Because food intake was observed to be lower for both groups of cats during week 1 of the treatment phase, compared with that at baseline, it was possible that lower calorie intake would have influenced the water-to-calorie intake ratio. Therefore, total water intake adjusted for body weight was independently calculated and reported. For cats of the TW group, our observations of approximately 25 to 30 mL/kg of body weight were slightly higher, compared with previously group means of 21 to 23 mL/kg.5,6 Because body weight was relatively unchanged (mean difference, < 3% for both groups) between baseline and week 1 of the study, these calculations revealed that cats of the NW group had increased total water intake on a milligram-per-kilogram basis during week 1 (a 54% increase from baseline; P = 0.010), whereas cats of the TW group had a slightly (15%) lower water intake during week 1 that did not differ significantly from the baseline value.

Because the water-to-calorie intake ratio could not be calculated beyond day 11 (when food intake measurements ceased owing to the addition of a TW option for cats of the NW group), the daily amount of water consumed by drinking from bowls was converted to weekly free liquid intake values for the entire study, and data for the treatment period were reported as the percentage change from baseline. Interestingly, mean free liquid consumption for the NW group appeared greater in weeks 4 through 8 than in weeks 1, 2, and 3, although these data were not evaluated statistically. Variability of liquid consumption for the NW group during the last 5 weeks of the study was also generally higher than that observed in the first 3 weeks of the treatment period, revealing variations in water type preference among cats in this group. The 3-bowl regimen was implemented to examine the cats' preference for NW versus TW, and the results indicated that the proportional increase in total free liquid drinking was a direct result of the cats consuming large amounts of NW. We found that even cats that had a low response rate (< 25% increase in weekly liquid consumption during the treatment period, compared with that at baseline; n = 3) consumed > 90% of their daily free liquid as NW, and the proportion ranged as high as 99.8% for some cats. Similar to self-moderation of food consumption when fed ad libitum, the presence of some low response rates for the NW group indicated that some cats self-regulated their total liquid intake, whereas others substantially increased their consumption, particularly of the NW when it was made available. It is important to note that because the small number of cats in the NW group that had moderate or high response rates (n = 6) represented a substantial limitation to the present study, the data should be interpreted cautiously, as additional research is needed to expand on this initial body of evidence.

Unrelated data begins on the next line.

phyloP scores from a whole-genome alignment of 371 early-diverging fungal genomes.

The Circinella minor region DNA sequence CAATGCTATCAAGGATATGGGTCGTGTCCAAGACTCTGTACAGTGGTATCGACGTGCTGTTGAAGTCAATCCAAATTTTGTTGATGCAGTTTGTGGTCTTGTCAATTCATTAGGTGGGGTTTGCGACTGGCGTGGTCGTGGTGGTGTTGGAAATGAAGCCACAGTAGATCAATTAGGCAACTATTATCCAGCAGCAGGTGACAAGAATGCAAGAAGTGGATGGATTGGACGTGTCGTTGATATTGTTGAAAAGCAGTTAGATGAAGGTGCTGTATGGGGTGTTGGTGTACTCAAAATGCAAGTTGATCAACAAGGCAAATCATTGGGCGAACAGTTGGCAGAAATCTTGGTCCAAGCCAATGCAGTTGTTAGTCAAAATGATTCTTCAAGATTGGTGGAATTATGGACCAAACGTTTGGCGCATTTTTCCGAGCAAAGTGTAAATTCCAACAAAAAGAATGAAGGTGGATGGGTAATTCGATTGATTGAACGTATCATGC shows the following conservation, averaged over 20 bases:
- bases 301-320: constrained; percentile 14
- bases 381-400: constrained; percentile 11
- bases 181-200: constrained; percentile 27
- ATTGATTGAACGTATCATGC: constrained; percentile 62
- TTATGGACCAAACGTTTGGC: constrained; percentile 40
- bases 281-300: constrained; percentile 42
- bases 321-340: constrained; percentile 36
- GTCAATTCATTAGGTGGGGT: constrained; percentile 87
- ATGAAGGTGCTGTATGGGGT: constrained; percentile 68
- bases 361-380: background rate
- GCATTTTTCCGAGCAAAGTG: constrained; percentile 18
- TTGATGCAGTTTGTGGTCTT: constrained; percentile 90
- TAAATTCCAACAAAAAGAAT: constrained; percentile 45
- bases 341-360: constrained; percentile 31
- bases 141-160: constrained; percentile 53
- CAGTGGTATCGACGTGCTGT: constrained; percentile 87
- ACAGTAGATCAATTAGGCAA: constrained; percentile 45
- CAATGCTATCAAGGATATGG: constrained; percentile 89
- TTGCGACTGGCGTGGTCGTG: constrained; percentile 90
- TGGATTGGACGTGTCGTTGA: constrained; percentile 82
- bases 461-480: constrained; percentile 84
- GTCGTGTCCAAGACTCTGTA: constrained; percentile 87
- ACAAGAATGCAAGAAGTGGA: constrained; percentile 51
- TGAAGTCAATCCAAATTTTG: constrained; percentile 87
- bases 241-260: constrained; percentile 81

The NW used in the present study contained various nutrients that are considered osmolytes, mostly amino acids, glycerol, and electrolytes. Total solids concentration in the NW was calculated to be approximately 2.3% by summation of the proximate analysis results on an as-fed basis, which included 1% glycerol not measured by proximate analysis. Because the solids portion of the NW formula was largely composed of whey protein concentrate and a hydrolyzed poultry digest in addition to glycerol, it was not surprising that the proximate analysis included 1.7% crude protein. The NW was also determined to contain 0.0283% sodium and 0.016% phosphorus. On the basis of mean NW consumption measured in week 1 (approx 150 g/cat/d), cats in the NW group consumed a mean of approximately 42.5 mg of sodium and 24 mg of phosphorus/d. Although electrolytes were present in the formula, they were a much smaller proportion of osmolytes (0.028%) when compared with amino acids (1.7%) and glycerol (1%). Thus, it was likely that the significant increase in liquid drinking by cats of the NW group was primarily attributable to the whey and glycerol, as well as poultry flavor, and not the low sodium content. Additional research is necessary to isolate the effects of these separate nutritional components on liquid intake.